On April 30, 2001, US millionaire Dennis Tito arrived at the International Space Station (ISS) via a Russian Soyuz rocket, becoming the world's first space tourist.
For Tito, then 60, it was the culmination of a dream he'd held since he was a young man, one he'd shelled out a cool $20 million for to make a reality.
Reflecting on the journey two decades on, Tito is gleeful when describing the moment the rocket first went into orbit.
"The pencils started floating in the air, and I could see the blackness of space and the curvature of the earth," he tells CNN Travel.
"I was euphoric. I mean, it was the greatest moment of my life, to achieve a life objective, and I knew then that nothing could ever beat this."
In the 20 years since Tito vacationed in space, only a handful of other -- uber wealthy -- tourists have followed in his footsteps, but companies such as SpaceX, Blue Origin and Virgin Galactic are banking on the next big vacation destination being out of this world, and working to make that a reality in the not-so-distant future.
Tito has been keenly keeping an eye on updates in the space tourism field -- he says he hopes many others will one day be able to experience the thrill of a trip to space.
"I just wish them the best," he says. "I am hopeful they will have the wonderful experience that I had."
When Tito embarked on his history-making trip in 2001, he was working in finance, but he'd started his career in aeronautics and astronautics.
Tito had been fascinated by space ever since he was a kid, and reckons he was paving the way for a space sojourn even then.
"When I flew in 2001, it wasn't just someone [saying], 'Oh I want to go become famous and fly in space.' This was a goal I set in 1961," he says.
That was the year that Soviet cosmonaut Yuri Gagarin became the first human to travel to space.
"I was fascinated by it as a young person," says Tito.
Later, when he changed careers and no longer worked in the aeronautics arena, Tito continued to dream of his own space flight.
NASA had long opposed the idea of sending civilians to space, but in 1991, shortly before the collapse of the USSR, Tito started talking to the Soviet Union about joining a space mission as a ticket-paying citizen.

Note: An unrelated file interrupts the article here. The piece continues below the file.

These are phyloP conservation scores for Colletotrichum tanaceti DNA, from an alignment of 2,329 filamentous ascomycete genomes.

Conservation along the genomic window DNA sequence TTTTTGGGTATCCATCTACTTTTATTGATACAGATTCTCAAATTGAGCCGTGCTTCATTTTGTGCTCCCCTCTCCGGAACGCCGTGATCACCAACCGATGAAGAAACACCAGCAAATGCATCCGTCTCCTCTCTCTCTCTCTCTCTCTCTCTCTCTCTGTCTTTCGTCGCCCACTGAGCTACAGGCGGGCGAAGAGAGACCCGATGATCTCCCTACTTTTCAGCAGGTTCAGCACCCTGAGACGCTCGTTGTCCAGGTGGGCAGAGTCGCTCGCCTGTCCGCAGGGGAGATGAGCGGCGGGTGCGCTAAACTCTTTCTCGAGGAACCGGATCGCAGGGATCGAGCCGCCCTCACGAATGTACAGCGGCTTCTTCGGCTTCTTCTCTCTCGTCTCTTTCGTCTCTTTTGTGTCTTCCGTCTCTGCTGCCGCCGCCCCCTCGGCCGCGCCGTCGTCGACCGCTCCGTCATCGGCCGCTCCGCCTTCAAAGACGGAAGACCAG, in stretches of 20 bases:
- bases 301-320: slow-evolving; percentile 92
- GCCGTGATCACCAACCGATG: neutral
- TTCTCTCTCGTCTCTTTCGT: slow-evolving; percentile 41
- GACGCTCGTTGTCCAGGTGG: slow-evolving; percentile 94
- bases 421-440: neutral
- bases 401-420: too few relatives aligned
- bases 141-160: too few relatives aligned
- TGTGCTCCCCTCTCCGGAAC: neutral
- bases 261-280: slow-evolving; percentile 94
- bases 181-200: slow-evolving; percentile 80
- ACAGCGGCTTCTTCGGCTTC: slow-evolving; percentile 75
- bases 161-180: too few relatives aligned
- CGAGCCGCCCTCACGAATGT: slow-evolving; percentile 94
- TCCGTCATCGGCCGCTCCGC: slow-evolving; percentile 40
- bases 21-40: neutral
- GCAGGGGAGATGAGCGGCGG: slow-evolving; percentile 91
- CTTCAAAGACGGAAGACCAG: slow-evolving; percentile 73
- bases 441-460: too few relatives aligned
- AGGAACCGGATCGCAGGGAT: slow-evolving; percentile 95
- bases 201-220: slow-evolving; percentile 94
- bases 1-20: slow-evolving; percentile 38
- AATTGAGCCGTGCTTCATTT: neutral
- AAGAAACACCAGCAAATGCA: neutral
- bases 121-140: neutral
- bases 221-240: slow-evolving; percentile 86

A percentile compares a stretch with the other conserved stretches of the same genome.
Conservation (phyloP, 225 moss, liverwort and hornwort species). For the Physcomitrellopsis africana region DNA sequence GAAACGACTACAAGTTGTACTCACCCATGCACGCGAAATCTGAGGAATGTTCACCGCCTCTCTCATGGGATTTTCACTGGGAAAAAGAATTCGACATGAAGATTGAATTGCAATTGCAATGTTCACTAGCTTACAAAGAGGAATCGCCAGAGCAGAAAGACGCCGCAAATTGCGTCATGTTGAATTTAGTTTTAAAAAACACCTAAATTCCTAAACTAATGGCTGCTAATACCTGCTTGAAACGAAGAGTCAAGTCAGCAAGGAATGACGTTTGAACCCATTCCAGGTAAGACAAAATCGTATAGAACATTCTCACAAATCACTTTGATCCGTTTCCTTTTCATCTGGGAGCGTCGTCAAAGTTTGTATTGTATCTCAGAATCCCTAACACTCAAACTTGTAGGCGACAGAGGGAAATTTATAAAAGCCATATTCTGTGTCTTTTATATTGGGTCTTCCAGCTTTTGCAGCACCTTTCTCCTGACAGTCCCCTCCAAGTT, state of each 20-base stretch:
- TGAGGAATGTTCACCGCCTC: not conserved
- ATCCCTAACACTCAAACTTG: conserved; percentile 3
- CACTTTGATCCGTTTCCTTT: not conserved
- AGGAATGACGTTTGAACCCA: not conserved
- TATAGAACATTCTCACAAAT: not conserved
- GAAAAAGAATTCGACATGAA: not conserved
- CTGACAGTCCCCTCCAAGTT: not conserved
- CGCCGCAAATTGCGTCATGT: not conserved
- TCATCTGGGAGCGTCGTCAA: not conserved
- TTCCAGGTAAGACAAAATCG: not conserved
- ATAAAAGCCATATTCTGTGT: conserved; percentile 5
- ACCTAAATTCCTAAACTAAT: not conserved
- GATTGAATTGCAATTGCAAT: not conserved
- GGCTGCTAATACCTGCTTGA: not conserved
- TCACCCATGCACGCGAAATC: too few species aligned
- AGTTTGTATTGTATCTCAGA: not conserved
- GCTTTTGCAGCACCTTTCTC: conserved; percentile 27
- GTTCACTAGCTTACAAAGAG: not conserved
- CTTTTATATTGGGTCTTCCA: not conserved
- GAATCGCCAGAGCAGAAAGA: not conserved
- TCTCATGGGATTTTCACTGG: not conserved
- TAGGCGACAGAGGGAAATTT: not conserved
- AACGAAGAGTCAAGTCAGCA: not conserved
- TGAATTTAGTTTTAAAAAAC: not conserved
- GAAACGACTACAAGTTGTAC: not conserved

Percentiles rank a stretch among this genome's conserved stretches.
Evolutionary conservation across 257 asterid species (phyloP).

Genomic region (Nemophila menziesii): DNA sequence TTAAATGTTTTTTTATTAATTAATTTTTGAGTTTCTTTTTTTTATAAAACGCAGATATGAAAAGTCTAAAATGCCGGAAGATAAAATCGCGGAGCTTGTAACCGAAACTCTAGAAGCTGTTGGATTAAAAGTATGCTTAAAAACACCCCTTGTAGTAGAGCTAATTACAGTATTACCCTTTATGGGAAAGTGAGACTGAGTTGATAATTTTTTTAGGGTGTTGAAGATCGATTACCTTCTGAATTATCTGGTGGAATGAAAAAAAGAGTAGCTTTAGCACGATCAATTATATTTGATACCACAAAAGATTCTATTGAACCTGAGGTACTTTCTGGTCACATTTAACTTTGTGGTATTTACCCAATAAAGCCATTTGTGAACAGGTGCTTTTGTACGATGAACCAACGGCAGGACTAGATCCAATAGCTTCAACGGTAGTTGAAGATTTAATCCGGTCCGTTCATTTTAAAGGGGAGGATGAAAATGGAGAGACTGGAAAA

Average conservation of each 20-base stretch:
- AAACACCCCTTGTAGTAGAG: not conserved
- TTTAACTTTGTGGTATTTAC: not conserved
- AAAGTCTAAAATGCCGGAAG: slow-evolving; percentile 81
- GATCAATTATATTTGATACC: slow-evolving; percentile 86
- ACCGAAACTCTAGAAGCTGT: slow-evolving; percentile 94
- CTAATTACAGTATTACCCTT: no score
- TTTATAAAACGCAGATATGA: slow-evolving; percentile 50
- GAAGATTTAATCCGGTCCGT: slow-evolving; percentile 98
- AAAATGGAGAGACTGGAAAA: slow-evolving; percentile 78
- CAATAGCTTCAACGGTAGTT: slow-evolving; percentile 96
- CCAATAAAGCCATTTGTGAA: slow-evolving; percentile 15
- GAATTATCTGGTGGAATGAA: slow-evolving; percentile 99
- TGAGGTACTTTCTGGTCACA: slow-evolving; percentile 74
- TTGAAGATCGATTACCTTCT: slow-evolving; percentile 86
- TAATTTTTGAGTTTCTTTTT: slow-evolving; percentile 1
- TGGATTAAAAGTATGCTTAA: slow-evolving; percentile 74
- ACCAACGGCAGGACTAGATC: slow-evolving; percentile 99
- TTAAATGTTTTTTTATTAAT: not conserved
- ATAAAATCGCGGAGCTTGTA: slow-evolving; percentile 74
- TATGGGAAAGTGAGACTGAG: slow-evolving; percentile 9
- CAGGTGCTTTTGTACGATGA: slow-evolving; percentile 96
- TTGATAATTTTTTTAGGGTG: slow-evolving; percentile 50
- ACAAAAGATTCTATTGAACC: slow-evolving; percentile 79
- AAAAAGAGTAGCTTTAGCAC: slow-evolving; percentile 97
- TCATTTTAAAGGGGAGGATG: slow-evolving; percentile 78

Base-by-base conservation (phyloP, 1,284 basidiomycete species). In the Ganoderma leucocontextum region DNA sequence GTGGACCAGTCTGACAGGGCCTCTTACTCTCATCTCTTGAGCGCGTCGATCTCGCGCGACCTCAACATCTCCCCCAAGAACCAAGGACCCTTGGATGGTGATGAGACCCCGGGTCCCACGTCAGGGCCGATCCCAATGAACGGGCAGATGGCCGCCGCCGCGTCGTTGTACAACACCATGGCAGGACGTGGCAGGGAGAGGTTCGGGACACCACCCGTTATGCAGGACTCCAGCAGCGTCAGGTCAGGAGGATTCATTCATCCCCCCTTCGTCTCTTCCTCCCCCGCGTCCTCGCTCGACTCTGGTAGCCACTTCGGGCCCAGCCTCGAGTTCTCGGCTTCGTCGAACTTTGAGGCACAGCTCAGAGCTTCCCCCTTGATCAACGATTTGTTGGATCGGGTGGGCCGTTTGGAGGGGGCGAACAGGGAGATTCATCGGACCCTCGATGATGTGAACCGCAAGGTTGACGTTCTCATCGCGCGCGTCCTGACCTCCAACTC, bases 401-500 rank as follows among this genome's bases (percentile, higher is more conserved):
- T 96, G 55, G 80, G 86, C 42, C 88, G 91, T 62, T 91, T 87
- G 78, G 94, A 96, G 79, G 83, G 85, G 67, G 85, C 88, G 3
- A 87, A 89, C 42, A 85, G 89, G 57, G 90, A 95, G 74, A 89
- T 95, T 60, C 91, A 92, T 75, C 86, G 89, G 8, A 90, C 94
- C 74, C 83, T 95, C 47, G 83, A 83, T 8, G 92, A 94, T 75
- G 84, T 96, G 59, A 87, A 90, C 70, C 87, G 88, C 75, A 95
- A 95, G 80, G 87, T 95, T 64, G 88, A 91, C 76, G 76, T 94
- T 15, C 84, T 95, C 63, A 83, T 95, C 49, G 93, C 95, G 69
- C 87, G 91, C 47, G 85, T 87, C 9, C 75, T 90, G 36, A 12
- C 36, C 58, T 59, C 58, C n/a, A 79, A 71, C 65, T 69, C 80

He recommenced these conversations later that decade.
"In the late '90s, the Russians were really hurting for funding of this space program and the bottom line was, I figured out, 'Huh, maybe I could get involved with the Russians.'"
Fast-forward to April 28, 2001, and a Russian Soyuz spaceship lifted off from the Baikonur Cosmodrome in Kazakhstan with Tito on board, alongside two Russian cosmonauts. Tito spent the next week on board the ISS.
"It was eight days of euphoria," he says.
"I just enjoyed looking at the window, videoing the earth, the portholes, the station. It was just wonderful," Tito recalls.
"It just was -- whatever I had expected, the best I had expected times 10. It was the best experience of my whole life, those eight days."
The current state of play
Since Tito's historic flight, seven other private citizens have traveled to space, also coughing up millions to do so.
Each of these trips was organized via space tourism agency Space Adventures, with travelers transported on Russian Soyuz spacecraft to the ISS.
There haven't been any space tourists since 2009, which Space Adventures' representative Stacey Tearne puts down to the fact the US Space Shuttle program was retired, leaving Russian Soyuz craft as the only option for getting to and from the ISS.
Tearne tells CNN Travel that Space Adventures is confident the landscape will change again.
"In the future, we anticipate multiple providers and vehicles," she says. "Once there is competition in the marketplace, there will be competitive pricing."
Space Adventures remains in partnership with the Russian space agency -- in fact, they're currently working on a 2023 Soyuz mission to the ISS which includes the opportunity for a space tourist to conduct a spacewalk.